Which is why they are doing everything in their power to restrict any opportunity a predator would have. They feel by keeping their child in their own care, they can limit any possibility of such an attack.


Originally posted by riley
Just as you think people shouldn't fault them on their rationale.. you certainly can't speculate on what the kid would want. The parents are only guessing as it is.


But it is their right to make that decision. We can say they are in a position of bias, but the fact is, it is their right to make these decisions on behalf of their child.



posted on Jan, 5 2007 @ 02:36 PM
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Wow there is alot of moral and ethical issues within this topic for sure.

In my career I have actually seen the parents of a child with similar disabilities actually push for the exact opposite of what these parents are doing.

That being said: These parents are the ones taking care of thier child and thier concerns about being able to care for her and move here etc are well founded. It seems like a small thing to turn someone 65 pounds, but its not something you have to do a few times a day, its more like 20-30 times a day, 7 days a week, holidays, weekends etc. And it is unlikely that they would have any assistance either.

A poster above points out charity groups that can assist, but in my experience they are few and far between as evidenced by the large numbers our seinors that lie neglected in nursing homes etc. If these people cannot care for this child they are condemming her to live out the rest of her life in an institution that in my experienced is usually understaffed (hence not enuf turning, cleaning etc) and they basicaly lie there waiting to die of skin breakdown, pneumonia, or a hospital aquired infection.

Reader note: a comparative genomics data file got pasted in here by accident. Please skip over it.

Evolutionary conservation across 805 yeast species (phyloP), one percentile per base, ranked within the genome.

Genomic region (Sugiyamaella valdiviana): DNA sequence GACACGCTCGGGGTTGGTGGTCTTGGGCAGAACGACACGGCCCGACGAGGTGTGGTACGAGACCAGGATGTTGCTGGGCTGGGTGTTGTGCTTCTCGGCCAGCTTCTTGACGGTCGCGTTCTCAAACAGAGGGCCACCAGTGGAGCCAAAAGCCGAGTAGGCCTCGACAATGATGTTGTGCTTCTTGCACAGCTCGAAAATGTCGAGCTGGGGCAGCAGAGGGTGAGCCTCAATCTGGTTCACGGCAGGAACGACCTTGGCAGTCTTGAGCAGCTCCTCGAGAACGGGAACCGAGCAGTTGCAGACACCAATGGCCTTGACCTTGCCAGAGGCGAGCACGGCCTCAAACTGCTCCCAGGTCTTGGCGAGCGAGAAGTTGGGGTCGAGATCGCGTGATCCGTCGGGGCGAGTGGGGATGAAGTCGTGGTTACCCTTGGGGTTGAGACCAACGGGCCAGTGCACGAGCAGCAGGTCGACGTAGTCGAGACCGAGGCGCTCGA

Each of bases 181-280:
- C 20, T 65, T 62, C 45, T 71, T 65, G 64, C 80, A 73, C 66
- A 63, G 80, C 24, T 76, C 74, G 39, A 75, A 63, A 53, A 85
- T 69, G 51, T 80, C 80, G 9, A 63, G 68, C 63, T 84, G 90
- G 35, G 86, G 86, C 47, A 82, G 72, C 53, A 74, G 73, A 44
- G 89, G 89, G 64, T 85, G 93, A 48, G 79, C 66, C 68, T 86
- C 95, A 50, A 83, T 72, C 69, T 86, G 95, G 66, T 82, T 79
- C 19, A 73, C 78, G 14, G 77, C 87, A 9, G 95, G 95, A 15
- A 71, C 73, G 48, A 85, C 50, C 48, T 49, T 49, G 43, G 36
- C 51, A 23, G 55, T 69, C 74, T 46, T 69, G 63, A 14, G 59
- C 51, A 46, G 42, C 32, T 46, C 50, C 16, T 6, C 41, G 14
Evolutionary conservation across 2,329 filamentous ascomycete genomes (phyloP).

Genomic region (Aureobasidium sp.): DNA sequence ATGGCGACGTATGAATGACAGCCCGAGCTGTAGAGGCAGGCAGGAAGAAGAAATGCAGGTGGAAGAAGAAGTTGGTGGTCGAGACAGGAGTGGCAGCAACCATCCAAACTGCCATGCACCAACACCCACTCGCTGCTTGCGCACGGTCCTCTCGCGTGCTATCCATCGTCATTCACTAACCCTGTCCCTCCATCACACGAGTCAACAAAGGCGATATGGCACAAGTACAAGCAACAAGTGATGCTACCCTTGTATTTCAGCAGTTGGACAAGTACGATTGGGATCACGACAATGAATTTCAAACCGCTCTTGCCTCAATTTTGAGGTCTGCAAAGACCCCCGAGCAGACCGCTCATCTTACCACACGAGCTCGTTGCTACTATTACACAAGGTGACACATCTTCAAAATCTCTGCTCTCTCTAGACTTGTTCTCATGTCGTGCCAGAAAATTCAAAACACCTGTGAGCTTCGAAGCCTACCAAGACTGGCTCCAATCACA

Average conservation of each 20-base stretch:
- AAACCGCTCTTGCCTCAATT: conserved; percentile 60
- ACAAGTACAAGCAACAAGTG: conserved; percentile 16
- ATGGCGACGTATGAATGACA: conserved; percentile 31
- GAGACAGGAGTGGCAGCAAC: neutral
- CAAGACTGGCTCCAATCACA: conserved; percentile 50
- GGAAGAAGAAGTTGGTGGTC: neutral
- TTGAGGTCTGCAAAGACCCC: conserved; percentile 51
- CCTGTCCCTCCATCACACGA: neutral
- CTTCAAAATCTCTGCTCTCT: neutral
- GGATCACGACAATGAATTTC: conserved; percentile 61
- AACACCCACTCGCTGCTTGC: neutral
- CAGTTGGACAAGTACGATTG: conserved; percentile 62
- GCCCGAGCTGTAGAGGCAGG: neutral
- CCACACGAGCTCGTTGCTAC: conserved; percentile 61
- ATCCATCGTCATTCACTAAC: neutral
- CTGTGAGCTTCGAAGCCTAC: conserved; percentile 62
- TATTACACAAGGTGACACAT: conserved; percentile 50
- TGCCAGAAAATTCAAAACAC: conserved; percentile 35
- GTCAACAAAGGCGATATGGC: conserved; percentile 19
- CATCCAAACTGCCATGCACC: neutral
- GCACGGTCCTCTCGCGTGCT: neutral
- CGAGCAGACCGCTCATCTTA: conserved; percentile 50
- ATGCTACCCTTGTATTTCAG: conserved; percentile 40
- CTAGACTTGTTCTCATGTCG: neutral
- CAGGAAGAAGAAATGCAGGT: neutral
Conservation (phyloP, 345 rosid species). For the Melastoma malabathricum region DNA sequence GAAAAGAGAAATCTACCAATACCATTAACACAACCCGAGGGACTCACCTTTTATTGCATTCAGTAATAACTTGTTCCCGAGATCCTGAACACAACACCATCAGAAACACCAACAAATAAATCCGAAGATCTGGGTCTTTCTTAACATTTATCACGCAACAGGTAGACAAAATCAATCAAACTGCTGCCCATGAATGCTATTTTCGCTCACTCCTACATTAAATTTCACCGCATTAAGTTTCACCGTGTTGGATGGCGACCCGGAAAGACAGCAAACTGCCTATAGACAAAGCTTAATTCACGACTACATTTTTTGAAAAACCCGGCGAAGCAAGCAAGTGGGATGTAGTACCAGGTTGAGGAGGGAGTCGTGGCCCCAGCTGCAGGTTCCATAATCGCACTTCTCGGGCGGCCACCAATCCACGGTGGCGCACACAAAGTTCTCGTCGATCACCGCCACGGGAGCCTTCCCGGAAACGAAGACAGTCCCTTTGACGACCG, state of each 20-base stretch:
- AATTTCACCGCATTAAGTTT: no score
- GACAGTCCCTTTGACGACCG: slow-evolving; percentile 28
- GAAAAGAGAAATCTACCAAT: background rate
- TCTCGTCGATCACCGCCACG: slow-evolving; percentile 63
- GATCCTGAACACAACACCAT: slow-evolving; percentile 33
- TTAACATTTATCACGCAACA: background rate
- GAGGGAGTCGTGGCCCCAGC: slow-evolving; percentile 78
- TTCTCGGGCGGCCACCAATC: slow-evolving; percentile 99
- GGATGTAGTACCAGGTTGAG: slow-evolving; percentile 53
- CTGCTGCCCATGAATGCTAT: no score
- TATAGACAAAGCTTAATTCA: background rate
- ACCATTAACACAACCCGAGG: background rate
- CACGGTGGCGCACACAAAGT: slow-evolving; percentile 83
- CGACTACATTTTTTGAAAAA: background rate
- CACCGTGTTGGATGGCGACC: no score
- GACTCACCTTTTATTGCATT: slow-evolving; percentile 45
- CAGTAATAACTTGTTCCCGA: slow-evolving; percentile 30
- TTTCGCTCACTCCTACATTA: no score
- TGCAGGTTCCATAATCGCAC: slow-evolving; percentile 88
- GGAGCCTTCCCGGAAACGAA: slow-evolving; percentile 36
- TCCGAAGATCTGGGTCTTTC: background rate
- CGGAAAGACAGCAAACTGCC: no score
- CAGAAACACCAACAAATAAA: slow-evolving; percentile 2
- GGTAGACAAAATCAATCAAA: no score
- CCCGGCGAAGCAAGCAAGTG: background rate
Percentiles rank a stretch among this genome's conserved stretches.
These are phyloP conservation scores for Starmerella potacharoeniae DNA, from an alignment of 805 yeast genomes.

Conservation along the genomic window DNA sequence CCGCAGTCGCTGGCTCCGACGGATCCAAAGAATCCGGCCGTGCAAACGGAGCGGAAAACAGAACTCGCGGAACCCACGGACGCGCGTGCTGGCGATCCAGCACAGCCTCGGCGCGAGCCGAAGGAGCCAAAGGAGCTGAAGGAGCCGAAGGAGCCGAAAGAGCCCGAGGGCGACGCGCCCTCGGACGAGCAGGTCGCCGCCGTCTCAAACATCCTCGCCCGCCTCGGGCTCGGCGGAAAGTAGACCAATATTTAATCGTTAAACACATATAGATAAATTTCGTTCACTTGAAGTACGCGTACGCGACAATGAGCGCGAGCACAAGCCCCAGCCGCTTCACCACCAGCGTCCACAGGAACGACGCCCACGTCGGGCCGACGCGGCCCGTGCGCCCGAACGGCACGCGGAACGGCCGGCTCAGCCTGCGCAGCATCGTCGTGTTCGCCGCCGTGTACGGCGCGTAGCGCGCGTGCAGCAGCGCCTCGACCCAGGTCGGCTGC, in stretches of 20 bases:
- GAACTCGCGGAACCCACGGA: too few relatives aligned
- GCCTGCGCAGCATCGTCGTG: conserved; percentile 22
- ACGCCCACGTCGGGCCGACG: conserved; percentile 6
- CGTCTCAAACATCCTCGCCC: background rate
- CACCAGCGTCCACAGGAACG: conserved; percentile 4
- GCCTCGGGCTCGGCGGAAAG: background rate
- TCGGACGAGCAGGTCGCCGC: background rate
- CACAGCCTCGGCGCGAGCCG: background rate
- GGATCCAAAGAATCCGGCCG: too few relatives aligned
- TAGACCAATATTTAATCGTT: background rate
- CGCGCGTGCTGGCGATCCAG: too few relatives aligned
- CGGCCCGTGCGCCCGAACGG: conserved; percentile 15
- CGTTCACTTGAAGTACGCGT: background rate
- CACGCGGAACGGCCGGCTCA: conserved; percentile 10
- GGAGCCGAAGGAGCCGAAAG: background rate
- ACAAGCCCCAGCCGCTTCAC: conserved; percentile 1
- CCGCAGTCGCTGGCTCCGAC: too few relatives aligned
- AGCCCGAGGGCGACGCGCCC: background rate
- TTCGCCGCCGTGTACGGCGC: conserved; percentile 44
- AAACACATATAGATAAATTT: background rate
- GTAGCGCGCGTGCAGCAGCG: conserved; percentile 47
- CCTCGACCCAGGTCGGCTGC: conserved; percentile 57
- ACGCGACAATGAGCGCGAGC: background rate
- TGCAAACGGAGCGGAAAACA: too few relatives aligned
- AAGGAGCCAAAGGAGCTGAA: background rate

These parents are doing what they feel they need to do to take care of thier child.

[edit on 1/5/07 by FredT]



posted on Jan, 5 2007 @ 03:43 PM
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Originally posted by cw034
We certainly wouldn't do this type of thing to a child who has cystic fibrosis or some other horrific disease, why is it ok to do it to a child who doesn't have the mental capacity to speak for herself? If she were severely retarted and could speak, walk and roll over but was never going to progress past the age of 6 mentally would it be ok then?


If she was able to speak, walk and roll over and have the mental capacity of a 6 year old this surgery wouldn't be neccessary. The child in question is completely incapable of providing any care for themselves. The parents have to clean, bathe and provide for all care.

This isn't something the parents are doing to make it easier on themselves ... it is something they are doing to make it possible to care for their child as she gets older. These are parents who are basically commiting their entire lives to providing care for their child. In this case if this girl grew to full size the parents would have no choice but to give her over to someone else's care ... how compassionate do you think a non-parent care provider would be?

It's easy to cast stones at people when you have no understanding of their daily lives. We can theorize about the dangers of starting down this road or other slippery slope issues but personally I don't think these parents care about that. They care about what is right for their daughter and them in their specific case.